This article will be of those interested in tracking the progress toward robot tutors (a.k.a. AI assistants). The first part of this article offers a taxonomy of five levels of personal assistants. To date, our best is level three: "those that can handle naturally-sounding, multi-turn interactions, are hard to build." The second part of the article describes in some detail how to build a level three assistant, outlines some of the challenges (entity disambiguation), and next steps. By the time I'm at the point where I can think of incorporating AI assistants into a personal learning environment, we'll probably be at level four.
P2PU has two thinks being announced this week. The first is the Learning Circle Course Creation Guide. Learning circles are "free, facilitated study groups for people who want to learn together. Guided by the principles of peer learning, learning circles offer much of the structure and community of formal education without the barriers to access." This guide is available through Google Docs. It offers suggestions for creating and publishing your learning circle course (including, but not limited to, Course-in-a-Box). See also: the P2PU Learning Circles Handbook. More: Barry Kramer on learning circles. Image: Tofas, learning circle framework.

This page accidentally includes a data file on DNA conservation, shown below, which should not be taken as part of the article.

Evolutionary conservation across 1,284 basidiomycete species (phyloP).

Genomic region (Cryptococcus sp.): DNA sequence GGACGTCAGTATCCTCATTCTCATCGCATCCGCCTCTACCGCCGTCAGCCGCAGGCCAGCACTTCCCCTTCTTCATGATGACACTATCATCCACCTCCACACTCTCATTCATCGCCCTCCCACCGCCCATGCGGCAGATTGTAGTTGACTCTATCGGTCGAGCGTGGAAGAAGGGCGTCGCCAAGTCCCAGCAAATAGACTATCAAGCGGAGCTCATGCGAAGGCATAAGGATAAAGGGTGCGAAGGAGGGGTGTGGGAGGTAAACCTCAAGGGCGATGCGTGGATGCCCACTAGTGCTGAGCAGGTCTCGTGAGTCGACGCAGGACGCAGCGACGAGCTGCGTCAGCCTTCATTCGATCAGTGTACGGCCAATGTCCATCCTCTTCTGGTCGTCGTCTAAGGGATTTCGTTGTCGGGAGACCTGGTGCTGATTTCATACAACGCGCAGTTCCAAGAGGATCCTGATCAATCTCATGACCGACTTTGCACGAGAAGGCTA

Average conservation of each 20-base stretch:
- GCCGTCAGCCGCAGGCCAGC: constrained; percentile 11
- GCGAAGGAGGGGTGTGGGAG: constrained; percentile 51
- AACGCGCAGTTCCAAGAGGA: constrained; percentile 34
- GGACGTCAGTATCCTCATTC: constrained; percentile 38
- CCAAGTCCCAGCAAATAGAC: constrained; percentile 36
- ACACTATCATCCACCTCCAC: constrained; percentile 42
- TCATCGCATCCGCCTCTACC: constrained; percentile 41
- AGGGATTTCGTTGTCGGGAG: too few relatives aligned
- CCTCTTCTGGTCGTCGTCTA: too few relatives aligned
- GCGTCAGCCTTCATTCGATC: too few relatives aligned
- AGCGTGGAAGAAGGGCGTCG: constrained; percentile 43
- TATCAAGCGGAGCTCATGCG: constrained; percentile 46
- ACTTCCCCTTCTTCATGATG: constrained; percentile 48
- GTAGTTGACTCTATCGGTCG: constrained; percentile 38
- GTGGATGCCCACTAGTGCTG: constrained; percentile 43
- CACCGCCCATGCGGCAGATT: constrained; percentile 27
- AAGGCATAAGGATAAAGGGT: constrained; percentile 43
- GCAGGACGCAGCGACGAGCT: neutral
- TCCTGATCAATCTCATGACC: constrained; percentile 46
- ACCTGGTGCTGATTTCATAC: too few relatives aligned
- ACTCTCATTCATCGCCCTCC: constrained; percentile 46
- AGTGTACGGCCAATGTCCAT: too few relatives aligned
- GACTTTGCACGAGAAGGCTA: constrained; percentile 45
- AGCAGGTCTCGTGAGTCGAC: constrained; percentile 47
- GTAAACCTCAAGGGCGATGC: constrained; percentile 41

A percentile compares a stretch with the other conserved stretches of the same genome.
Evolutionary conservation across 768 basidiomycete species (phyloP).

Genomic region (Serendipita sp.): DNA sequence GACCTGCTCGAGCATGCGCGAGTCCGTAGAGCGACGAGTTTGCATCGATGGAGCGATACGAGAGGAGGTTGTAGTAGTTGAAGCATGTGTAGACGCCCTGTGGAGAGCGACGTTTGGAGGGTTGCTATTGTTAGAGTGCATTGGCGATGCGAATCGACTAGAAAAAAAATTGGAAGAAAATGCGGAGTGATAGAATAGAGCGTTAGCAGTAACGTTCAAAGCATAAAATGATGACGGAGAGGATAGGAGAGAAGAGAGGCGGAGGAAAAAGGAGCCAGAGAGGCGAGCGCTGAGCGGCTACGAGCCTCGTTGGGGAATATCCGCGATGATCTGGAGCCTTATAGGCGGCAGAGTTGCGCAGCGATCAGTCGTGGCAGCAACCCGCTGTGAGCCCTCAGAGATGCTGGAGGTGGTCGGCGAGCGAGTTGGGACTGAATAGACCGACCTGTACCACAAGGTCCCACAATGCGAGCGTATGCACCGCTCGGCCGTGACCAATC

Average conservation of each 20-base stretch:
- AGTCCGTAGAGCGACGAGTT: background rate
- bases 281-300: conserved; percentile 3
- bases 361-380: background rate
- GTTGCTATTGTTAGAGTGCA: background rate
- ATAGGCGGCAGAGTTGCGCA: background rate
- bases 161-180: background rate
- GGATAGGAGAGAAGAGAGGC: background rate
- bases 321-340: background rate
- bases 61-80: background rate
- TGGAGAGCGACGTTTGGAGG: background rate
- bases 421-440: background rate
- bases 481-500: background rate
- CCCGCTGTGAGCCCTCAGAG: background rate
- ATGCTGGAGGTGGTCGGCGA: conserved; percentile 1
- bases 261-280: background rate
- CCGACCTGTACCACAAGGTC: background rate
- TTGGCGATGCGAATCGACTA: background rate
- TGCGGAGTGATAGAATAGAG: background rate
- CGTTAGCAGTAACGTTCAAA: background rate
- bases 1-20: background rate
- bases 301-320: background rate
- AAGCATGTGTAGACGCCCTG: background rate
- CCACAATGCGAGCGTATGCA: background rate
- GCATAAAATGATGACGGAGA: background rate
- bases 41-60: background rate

This is an upgrade to P2PU's 'Course in a Box'. The project uses GitHub Pages to allow you to quickly create and host your online course. You create an account in GitHub, clone their repository, and then make some edits to get your course up and running. Edit the course content collaboratively in GitHub, and you can also use Jekyll (a static site generation tool that converts markdown into full HTML (think of it in the same category as WebPack and Gulp)) to modify the look and feel of the course. This week P2PU announced they've "refurbished" Course-in-a-Box: "we've overhauled the site, simplified the tech, and vastly improved the getting-started documentation."
This is a set of boxes within boxes in the developer's roadmap we've been discussing this week. The idea of these boilerplates is to automate the process of creating a basic web application (similar sets of boilerplates exists for pretty much every framework out there). Note the date in the title - this is important, because this world is changing so rapidly that advice that was current for 2017 is out of date today (and examples often will not build). When I use Google searches for this stuff, I often set the date range to a maximum of 1 year; when I look at code in GitHub I'm always looking for the last update date.
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